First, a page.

LITTLE ROCK — New York-based Verizon Communications Chief Executive Ivan Seidenberg on Thursday faced union workers upset about his company’s pending $8.6 billion sale of rural landline assets to Frontier Communications.
The exchange was at the Peabody Little Rock hotel at Verizon’s annual shareholders meeting, which about 200 people attended. Verizon said last month that it varies the gathering’s location each year to make it convenient for shareholders around the nation.
Several dozen members of the Communications Workers of America union - at the meeting and on the nearby sidewalk in front of the Statehouse Convention Center - spoke out against Verizon layoffs nationwide, as well as those they said will come from the sale of rural phone lines to Frontier.
Verizon, which has about 220,000 employees, laid off 7,413 in the fourth quarter, The Associated Press reported in late January. The company said at the beginning of the year that it expects about 13,000 positions to be cut on the wireline side of the company this year, about the same as in 2009, the AP said.
No mention was made during the meeting of the cuts that Verizon Wireless, which is co-owned by Verizon Communications and Vodafone, has made in Arkansas. About 600 people have lost jobs in the state since Verizon bought Little Rock-based Alltel Corp. in January 2009. (Verizon has said layoffs at the Little Rock headquarters will be less than originally thought.)
Mark Franken of Austin, Texas, one of the protesters outside the meeting, said Frontier’s deal to buy the rural assets in 14 states is bad for Verizon workers and affected communities.
“Anytime these companies merge, they cut jobs,” Franken said.
The protesters - who Franken said were from Arkansas, Texas and the East Coast - also were on hand Wednesday, protesting other issues at Little Rock-based Windstream Corp.’s annual meeting, also in downtown Little Rock.
Union representatives said they also opposed the sale of rural landline assets because Frontier will take on a large amount of debt and, they said, be unable to invest in their broadband network, which is necessary for the economic growth of communities.
Companies that bought lines from Verizon in the pasthave gone into bankruptcy, they said, such as FairPoint Communications, which bought Verizon lines in New England, as well as Hawaiian Telecom, which bought Verizon lines in Hawaii.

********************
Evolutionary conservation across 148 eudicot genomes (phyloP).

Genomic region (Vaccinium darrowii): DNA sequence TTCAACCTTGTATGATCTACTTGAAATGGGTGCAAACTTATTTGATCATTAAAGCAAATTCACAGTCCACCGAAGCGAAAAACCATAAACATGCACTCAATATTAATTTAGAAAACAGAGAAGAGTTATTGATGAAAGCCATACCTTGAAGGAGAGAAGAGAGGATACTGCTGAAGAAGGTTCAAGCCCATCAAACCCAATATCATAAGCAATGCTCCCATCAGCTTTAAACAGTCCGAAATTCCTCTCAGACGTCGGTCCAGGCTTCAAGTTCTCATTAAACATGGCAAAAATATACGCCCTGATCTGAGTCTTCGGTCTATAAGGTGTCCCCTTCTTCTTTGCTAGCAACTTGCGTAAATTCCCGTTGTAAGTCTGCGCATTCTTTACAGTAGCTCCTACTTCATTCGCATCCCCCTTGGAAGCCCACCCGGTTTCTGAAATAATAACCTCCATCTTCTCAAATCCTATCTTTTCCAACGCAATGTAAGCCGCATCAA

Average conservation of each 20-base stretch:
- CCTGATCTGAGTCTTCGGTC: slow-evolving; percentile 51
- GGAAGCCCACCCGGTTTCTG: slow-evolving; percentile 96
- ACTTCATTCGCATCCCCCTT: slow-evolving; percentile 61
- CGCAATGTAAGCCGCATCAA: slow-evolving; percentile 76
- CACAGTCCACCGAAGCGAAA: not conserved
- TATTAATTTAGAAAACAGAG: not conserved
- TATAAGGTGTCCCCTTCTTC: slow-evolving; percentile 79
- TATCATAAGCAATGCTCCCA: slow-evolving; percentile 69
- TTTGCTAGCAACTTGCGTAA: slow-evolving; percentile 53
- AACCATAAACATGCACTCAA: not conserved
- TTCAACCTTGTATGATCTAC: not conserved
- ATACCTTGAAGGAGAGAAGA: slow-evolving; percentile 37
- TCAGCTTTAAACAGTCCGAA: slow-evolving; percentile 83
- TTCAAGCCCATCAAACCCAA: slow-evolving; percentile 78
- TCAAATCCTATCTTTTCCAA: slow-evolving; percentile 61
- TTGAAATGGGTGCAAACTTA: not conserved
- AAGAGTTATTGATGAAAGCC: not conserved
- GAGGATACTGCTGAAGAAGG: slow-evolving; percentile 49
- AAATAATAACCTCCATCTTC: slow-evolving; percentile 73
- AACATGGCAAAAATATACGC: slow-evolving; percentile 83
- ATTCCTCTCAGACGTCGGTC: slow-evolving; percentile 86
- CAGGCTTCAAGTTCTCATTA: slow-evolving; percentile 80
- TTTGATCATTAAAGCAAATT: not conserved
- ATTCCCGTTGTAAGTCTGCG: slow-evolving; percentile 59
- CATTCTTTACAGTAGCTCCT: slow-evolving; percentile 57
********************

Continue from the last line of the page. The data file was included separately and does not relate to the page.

Seidenberg said at the meeting that he wouldn’t address every point on the Frontier deal made by the workers.
“You guys don’t like it; we like it,” he said. “We already know that.”
But he said he thinks affected communities will see better broadband service through the sale, which was announced a year ago and is to close in mid-2010.
Frontier is focused on rural landline service, while Verizon concentrates on urban wireless service, he said.
Seidenberg said Verizon has no plans currently to sell any more of the landlines.
Arkansas is not one of the states affected by the Frontier sale.
All proposals introduced by Verizon shareholders were voted down by majorities. Among the measures were a proposal for a policy to prevent discrimination based on sexual identity; a shareholder right to call special meetings, and a proposal that would tie the vesting or paying out of stock awards with company performance.
Verizon’s board of directors had opposed the proposals.
Several of the proposals achieved more than 30 percent support by shareholders in preliminary results. One, a proposal to require shareholder approval for agreements or policies that would pay benefits for executives after death, garnered more than 40 percent.
The Firefighters’ Pension System of Kansas City, which sponsored the proposal, said executives could pay for such benefits themselves, such as by buying life insurance.
Also at the meeting, Verizon’s 13 directors were elected; Ernst & Young was approved as the company’s independent auditor; and shareholders approved Verizon’s overall pay-for-performance policies.